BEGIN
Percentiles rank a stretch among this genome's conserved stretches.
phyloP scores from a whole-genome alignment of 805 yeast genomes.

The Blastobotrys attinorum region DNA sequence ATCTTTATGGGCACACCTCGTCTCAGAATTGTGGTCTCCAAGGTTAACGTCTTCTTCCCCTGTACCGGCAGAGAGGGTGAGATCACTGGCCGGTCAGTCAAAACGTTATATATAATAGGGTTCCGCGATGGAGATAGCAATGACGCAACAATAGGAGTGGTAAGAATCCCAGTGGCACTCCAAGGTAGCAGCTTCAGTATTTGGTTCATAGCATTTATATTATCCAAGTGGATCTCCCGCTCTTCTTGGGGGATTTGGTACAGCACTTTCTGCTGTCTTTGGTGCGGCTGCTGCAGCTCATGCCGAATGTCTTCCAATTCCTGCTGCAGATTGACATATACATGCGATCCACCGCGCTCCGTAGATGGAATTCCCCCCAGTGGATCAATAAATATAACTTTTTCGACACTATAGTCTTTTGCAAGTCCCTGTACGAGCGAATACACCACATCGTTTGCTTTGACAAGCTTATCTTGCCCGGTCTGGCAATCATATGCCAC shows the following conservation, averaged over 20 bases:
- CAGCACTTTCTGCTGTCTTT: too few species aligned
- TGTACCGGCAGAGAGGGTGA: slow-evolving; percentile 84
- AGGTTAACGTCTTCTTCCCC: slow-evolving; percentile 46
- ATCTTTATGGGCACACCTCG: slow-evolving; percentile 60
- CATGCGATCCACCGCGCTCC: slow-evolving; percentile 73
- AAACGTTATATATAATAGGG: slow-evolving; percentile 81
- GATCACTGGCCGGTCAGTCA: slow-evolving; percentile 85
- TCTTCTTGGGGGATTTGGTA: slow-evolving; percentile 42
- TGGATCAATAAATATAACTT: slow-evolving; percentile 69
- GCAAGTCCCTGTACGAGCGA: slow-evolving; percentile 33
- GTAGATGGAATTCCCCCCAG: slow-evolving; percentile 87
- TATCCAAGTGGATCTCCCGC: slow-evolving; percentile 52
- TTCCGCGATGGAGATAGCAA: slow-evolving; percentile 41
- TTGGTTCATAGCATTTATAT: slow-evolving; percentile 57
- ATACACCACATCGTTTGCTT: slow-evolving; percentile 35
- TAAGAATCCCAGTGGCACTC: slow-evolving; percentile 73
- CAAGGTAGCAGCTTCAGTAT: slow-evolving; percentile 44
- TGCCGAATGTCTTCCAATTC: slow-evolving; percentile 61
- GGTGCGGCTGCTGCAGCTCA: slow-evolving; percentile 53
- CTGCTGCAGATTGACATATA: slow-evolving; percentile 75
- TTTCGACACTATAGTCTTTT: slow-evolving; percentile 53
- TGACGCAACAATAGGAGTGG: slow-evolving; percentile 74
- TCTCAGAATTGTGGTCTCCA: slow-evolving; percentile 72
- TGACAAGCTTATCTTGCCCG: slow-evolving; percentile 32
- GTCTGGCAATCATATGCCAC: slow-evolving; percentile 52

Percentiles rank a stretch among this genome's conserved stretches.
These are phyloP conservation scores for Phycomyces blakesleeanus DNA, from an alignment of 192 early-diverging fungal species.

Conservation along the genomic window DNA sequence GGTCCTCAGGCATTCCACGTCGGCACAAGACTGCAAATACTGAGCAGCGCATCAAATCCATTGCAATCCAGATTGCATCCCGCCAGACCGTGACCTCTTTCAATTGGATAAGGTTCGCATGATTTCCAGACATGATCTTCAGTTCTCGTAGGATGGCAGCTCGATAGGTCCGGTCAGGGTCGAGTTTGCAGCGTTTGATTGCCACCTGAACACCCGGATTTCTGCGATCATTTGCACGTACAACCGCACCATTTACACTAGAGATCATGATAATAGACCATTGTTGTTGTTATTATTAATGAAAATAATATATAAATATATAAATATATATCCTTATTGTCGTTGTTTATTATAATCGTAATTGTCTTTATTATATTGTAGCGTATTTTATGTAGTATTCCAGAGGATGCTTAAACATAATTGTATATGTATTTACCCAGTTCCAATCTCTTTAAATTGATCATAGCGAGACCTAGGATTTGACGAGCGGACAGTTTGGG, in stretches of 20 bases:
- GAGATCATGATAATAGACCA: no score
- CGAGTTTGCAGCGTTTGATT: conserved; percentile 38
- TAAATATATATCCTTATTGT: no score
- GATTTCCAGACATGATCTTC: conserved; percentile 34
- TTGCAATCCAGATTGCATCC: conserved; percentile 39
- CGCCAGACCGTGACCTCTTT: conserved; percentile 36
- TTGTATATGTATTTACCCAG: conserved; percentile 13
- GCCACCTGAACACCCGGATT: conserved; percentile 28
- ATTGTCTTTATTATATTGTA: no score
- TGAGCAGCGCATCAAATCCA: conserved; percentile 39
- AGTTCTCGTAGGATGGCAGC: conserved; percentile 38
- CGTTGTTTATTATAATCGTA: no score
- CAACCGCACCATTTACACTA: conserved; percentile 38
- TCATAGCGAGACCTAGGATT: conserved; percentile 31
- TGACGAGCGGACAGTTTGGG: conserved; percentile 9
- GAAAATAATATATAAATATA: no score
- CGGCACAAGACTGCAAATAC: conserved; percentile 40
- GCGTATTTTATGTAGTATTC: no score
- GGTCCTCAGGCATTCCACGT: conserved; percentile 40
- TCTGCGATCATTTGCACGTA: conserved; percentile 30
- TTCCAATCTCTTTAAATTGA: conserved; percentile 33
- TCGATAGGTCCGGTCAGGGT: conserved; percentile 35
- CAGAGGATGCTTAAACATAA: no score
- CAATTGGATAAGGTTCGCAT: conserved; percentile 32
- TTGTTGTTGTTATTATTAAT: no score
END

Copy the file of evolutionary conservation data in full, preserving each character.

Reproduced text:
Percentiles rank a stretch among this genome's conserved stretches.
phyloP scores from a whole-genome alignment of 805 yeast genomes.

The Blastobotrys attinorum region DNA sequence ATCTTTATGGGCACACCTCGTCTCAGAATTGTGGTCTCCAAGGTTAACGTCTTCTTCCCCTGTACCGGCAGAGAGGGTGAGATCACTGGCCGGTCAGTCAAAACGTTATATATAATAGGGTTCCGCGATGGAGATAGCAATGACGCAACAATAGGAGTGGTAAGAATCCCAGTGGCACTCCAAGGTAGCAGCTTCAGTATTTGGTTCATAGCATTTATATTATCCAAGTGGATCTCCCGCTCTTCTTGGGGGATTTGGTACAGCACTTTCTGCTGTCTTTGGTGCGGCTGCTGCAGCTCATGCCGAATGTCTTCCAATTCCTGCTGCAGATTGACATATACATGCGATCCACCGCGCTCCGTAGATGGAATTCCCCCCAGTGGATCAATAAATATAACTTTTTCGACACTATAGTCTTTTGCAAGTCCCTGTACGAGCGAATACACCACATCGTTTGCTTTGACAAGCTTATCTTGCCCGGTCTGGCAATCATATGCCAC shows the following conservation, averaged over 20 bases:
- CAGCACTTTCTGCTGTCTTT: too few species aligned
- TGTACCGGCAGAGAGGGTGA: slow-evolving; percentile 84
- AGGTTAACGTCTTCTTCCCC: slow-evolving; percentile 46
- ATCTTTATGGGCACACCTCG: slow-evolving; percentile 60
- CATGCGATCCACCGCGCTCC: slow-evolving; percentile 73
- AAACGTTATATATAATAGGG: slow-evolving; percentile 81
- GATCACTGGCCGGTCAGTCA: slow-evolving; percentile 85
- TCTTCTTGGGGGATTTGGTA: slow-evolving; percentile 42
- TGGATCAATAAATATAACTT: slow-evolving; percentile 69
- GCAAGTCCCTGTACGAGCGA: slow-evolving; percentile 33
- GTAGATGGAATTCCCCCCAG: slow-evolving; percentile 87
- TATCCAAGTGGATCTCCCGC: slow-evolving; percentile 52
- TTCCGCGATGGAGATAGCAA: slow-evolving; percentile 41
- TTGGTTCATAGCATTTATAT: slow-evolving; percentile 57
- ATACACCACATCGTTTGCTT: slow-evolving; percentile 35
- TAAGAATCCCAGTGGCACTC: slow-evolving; percentile 73
- CAAGGTAGCAGCTTCAGTAT: slow-evolving; percentile 44
- TGCCGAATGTCTTCCAATTC: slow-evolving; percentile 61
- GGTGCGGCTGCTGCAGCTCA: slow-evolving; percentile 53
- CTGCTGCAGATTGACATATA: slow-evolving; percentile 75
- TTTCGACACTATAGTCTTTT: slow-evolving; percentile 53
- TGACGCAACAATAGGAGTGG: slow-evolving; percentile 74
- TCTCAGAATTGTGGTCTCCA: slow-evolving; percentile 72
- TGACAAGCTTATCTTGCCCG: slow-evolving; percentile 32
- GTCTGGCAATCATATGCCAC: slow-evolving; percentile 52

Percentiles rank a stretch among this genome's conserved stretches.
These are phyloP conservation scores for Phycomyces blakesleeanus DNA, from an alignment of 192 early-diverging fungal species.

Conservation along the genomic window DNA sequence GGTCCTCAGGCATTCCACGTCGGCACAAGACTGCAAATACTGAGCAGCGCATCAAATCCATTGCAATCCAGATTGCATCCCGCCAGACCGTGACCTCTTTCAATTGGATAAGGTTCGCATGATTTCCAGACATGATCTTCAGTTCTCGTAGGATGGCAGCTCGATAGGTCCGGTCAGGGTCGAGTTTGCAGCGTTTGATTGCCACCTGAACACCCGGATTTCTGCGATCATTTGCACGTACAACCGCACCATTTACACTAGAGATCATGATAATAGACCATTGTTGTTGTTATTATTAATGAAAATAATATATAAATATATAAATATATATCCTTATTGTCGTTGTTTATTATAATCGTAATTGTCTTTATTATATTGTAGCGTATTTTATGTAGTATTCCAGAGGATGCTTAAACATAATTGTATATGTATTTACCCAGTTCCAATCTCTTTAAATTGATCATAGCGAGACCTAGGATTTGACGAGCGGACAGTTTGGG, in stretches of 20 bases:
- GAGATCATGATAATAGACCA: no score
- CGAGTTTGCAGCGTTTGATT: conserved; percentile 38
- TAAATATATATCCTTATTGT: no score
- GATTTCCAGACATGATCTTC: conserved; percentile 34
- TTGCAATCCAGATTGCATCC: conserved; percentile 39
- CGCCAGACCGTGACCTCTTT: conserved; percentile 36
- TTGTATATGTATTTACCCAG: conserved; percentile 13
- GCCACCTGAACACCCGGATT: conserved; percentile 28
- ATTGTCTTTATTATATTGTA: no score
- TGAGCAGCGCATCAAATCCA: conserved; percentile 39
- AGTTCTCGTAGGATGGCAGC: conserved; percentile 38
- CGTTGTTTATTATAATCGTA: no score
- CAACCGCACCATTTACACTA: conserved; percentile 38
- TCATAGCGAGACCTAGGATT: conserved; percentile 31
- TGACGAGCGGACAGTTTGGG: conserved; percentile 9
- GAAAATAATATATAAATATA: no score
- CGGCACAAGACTGCAAATAC: conserved; percentile 40
- GCGTATTTTATGTAGTATTC: no score
- GGTCCTCAGGCATTCCACGT: conserved; percentile 40
- TCTGCGATCATTTGCACGTA: conserved; percentile 30
- TTCCAATCTCTTTAAATTGA: conserved; percentile 33
- TCGATAGGTCCGGTCAGGGT: conserved; percentile 35
- CAGAGGATGCTTAAACATAA: no score
- CAATTGGATAAGGTTCGCAT: conserved; percentile 32
- TTGTTGTTGTTATTATTAAT: no score